A British tourist died from “neglect” in a notorious Dubai police station after being “starved and beaten” by cruel guards, an inquest has ruled.
Businessman Lee Brown, 39, died on April 12, 2011 after five days in custody at the Bur Dubai police station, the hearing was told.
He was left bruised after being given inadequate food and water, before being placed in solitary confinement, and he did not have access to necessary medical care.
Mr Brown’s family accused the Foreign Office of placing diplomatic relations above the welfare of their loved one.
The builder, painter and decorator from Dagenham, east London, had been planning to visit the city for a few days before flying to Indonesia to visit his girlfriend.
Jurors were told he arrived in the Gulf state on April 6, 2011, and allegedly assaulted a maid at the Burj Al Arab hotel where he was staying the following day.
He said the woman had come into his room without permission and that he was soon surrounded by 20 people who dragged him to the police station.
He may have been having a mental health episode when he arrived at the prison, the hearing was told.
His family say such an episode was the only credible explanation for his alleged behaviour at the hotel.
Recording a narrative conclusion of neglect, the jury forewoman said: “The factors that probably contributed to his death are as follows.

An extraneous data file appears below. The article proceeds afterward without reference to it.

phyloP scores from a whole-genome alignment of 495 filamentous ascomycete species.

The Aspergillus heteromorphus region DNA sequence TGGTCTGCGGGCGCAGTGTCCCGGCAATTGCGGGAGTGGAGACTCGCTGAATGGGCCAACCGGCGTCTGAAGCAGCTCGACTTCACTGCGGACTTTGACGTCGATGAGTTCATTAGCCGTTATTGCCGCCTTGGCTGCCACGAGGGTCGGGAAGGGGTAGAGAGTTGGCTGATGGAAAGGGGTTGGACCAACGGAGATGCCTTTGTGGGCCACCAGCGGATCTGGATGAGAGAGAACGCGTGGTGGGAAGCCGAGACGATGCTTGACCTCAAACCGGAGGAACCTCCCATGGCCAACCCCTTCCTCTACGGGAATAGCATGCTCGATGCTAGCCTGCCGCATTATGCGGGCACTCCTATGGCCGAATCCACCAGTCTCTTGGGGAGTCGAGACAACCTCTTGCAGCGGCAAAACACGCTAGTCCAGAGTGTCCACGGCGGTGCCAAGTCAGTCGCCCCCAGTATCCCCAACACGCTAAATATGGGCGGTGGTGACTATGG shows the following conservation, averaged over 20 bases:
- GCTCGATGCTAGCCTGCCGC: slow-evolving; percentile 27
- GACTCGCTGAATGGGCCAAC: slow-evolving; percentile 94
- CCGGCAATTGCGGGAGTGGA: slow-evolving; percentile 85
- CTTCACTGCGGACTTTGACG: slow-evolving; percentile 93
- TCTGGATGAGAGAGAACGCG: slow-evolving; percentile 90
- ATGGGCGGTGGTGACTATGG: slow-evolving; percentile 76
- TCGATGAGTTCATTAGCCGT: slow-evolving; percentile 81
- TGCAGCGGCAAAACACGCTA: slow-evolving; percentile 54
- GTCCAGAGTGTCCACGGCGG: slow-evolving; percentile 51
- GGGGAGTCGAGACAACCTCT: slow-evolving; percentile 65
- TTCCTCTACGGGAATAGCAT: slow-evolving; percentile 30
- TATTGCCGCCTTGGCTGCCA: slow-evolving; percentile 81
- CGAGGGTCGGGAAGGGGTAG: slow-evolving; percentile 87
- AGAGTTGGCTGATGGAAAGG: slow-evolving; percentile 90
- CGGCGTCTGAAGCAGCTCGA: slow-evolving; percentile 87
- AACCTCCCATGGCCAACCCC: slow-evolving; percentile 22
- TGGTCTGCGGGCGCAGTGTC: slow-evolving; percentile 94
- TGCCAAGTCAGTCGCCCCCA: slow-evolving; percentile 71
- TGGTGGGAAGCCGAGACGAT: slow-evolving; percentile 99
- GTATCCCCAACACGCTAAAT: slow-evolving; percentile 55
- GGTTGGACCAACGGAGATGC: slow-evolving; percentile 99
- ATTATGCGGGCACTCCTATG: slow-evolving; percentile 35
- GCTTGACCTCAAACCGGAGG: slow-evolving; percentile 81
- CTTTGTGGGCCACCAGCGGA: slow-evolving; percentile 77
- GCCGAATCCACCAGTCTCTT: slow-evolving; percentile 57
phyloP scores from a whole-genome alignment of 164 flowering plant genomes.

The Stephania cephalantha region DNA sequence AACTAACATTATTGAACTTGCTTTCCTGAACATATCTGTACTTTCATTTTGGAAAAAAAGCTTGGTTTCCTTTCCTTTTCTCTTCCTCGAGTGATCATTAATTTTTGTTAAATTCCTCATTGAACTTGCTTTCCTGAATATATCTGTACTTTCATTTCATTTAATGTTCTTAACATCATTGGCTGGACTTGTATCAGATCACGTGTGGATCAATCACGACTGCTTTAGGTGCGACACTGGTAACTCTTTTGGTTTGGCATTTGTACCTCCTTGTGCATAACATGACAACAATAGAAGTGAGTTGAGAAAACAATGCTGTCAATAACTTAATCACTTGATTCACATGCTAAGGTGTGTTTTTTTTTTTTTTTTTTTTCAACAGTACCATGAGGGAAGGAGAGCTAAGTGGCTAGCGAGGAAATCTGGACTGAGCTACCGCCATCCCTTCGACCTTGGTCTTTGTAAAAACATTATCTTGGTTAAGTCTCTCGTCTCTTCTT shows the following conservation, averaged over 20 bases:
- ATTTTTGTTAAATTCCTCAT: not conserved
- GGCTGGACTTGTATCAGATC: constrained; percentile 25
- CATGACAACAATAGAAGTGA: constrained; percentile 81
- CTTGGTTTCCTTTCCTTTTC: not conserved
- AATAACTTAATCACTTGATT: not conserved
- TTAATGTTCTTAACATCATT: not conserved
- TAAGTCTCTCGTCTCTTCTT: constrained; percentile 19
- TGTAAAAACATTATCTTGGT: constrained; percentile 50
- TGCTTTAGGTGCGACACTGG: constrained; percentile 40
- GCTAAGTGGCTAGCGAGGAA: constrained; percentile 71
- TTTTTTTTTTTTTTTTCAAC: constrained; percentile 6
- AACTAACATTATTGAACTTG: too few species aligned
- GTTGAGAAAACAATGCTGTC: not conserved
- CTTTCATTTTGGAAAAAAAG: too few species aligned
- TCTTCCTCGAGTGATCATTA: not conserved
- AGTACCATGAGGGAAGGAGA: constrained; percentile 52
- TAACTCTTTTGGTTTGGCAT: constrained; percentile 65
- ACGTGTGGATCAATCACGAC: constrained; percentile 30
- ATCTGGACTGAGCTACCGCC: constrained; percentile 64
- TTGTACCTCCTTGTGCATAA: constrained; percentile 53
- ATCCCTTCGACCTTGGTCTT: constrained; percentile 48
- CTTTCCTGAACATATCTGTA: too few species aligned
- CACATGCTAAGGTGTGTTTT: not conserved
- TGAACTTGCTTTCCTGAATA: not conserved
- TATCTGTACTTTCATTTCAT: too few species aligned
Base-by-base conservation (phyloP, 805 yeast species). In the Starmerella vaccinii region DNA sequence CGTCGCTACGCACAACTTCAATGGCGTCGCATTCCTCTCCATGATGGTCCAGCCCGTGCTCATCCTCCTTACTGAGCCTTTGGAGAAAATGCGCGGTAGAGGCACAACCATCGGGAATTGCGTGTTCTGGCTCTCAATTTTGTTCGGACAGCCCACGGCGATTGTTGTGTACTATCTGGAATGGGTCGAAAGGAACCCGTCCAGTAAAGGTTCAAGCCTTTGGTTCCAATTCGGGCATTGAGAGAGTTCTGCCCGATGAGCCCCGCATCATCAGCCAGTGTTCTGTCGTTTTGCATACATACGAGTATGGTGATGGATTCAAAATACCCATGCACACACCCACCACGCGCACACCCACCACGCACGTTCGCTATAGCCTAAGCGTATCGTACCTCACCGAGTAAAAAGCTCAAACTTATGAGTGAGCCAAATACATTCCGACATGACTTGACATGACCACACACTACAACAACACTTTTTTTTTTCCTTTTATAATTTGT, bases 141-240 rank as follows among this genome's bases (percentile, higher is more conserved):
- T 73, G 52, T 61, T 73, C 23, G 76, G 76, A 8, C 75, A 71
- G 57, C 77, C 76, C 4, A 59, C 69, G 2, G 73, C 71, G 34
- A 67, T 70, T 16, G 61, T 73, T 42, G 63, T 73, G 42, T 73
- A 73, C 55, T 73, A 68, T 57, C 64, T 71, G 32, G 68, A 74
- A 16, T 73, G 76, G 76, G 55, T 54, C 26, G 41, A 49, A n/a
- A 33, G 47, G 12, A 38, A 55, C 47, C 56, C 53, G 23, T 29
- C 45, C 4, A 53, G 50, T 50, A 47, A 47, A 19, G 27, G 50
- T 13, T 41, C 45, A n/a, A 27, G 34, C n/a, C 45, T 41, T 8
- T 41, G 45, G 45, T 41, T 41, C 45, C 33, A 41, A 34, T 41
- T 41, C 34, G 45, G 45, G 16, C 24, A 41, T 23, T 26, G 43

“Bruises from other detainees, guards and police officers, a lack of adequate food or water, a lack of habitable living conditions and a lack of access to necessary medical care while at the police station.
“Factors that possibly contributed to his death are a lack of access to services and adequate clothing.
“The neglect was by the authorities at Bur Dubai police station.”
Jurors recorded his medical cause of death as unanswered.
Nadia Persaud, Area Coroner for East London, will write a prevention of future deaths report to the Foreign Office raising “concerns” about the issues raised during the inquest.
These are a potential lack of emergency access to British nationals when they are detained, warnings about the risk of detention and conditions of detention in Dubai, and a potential lack of clarity about the process around accessing detainees who are experiencing a mental health episode while detained.
The Coroner said: “I would like to thank the family for their assistance over the last eight years certainly to me.
“It has been an absolute privilege to work with Doris Brown and Lee’s siblings who remained wholly dignified in the face of a lack of a response to the number of requests we made for some of the evidence which was never recovered.”
She added: “I hope this inquest has answered some of the questions the family had and gone some way to finding justice for Lee.”
A spokesperson at the UAE Embassy in the UK said: “The UAE Embassy notes the findings of Walthamstow Coroner’s Court regarding the unfortunate death of a British national in Dubai in 2011.
“The Embassy renews its condolences to the family of Mr Lee Brown, and appreciates their sadness and frustration concerning his loss.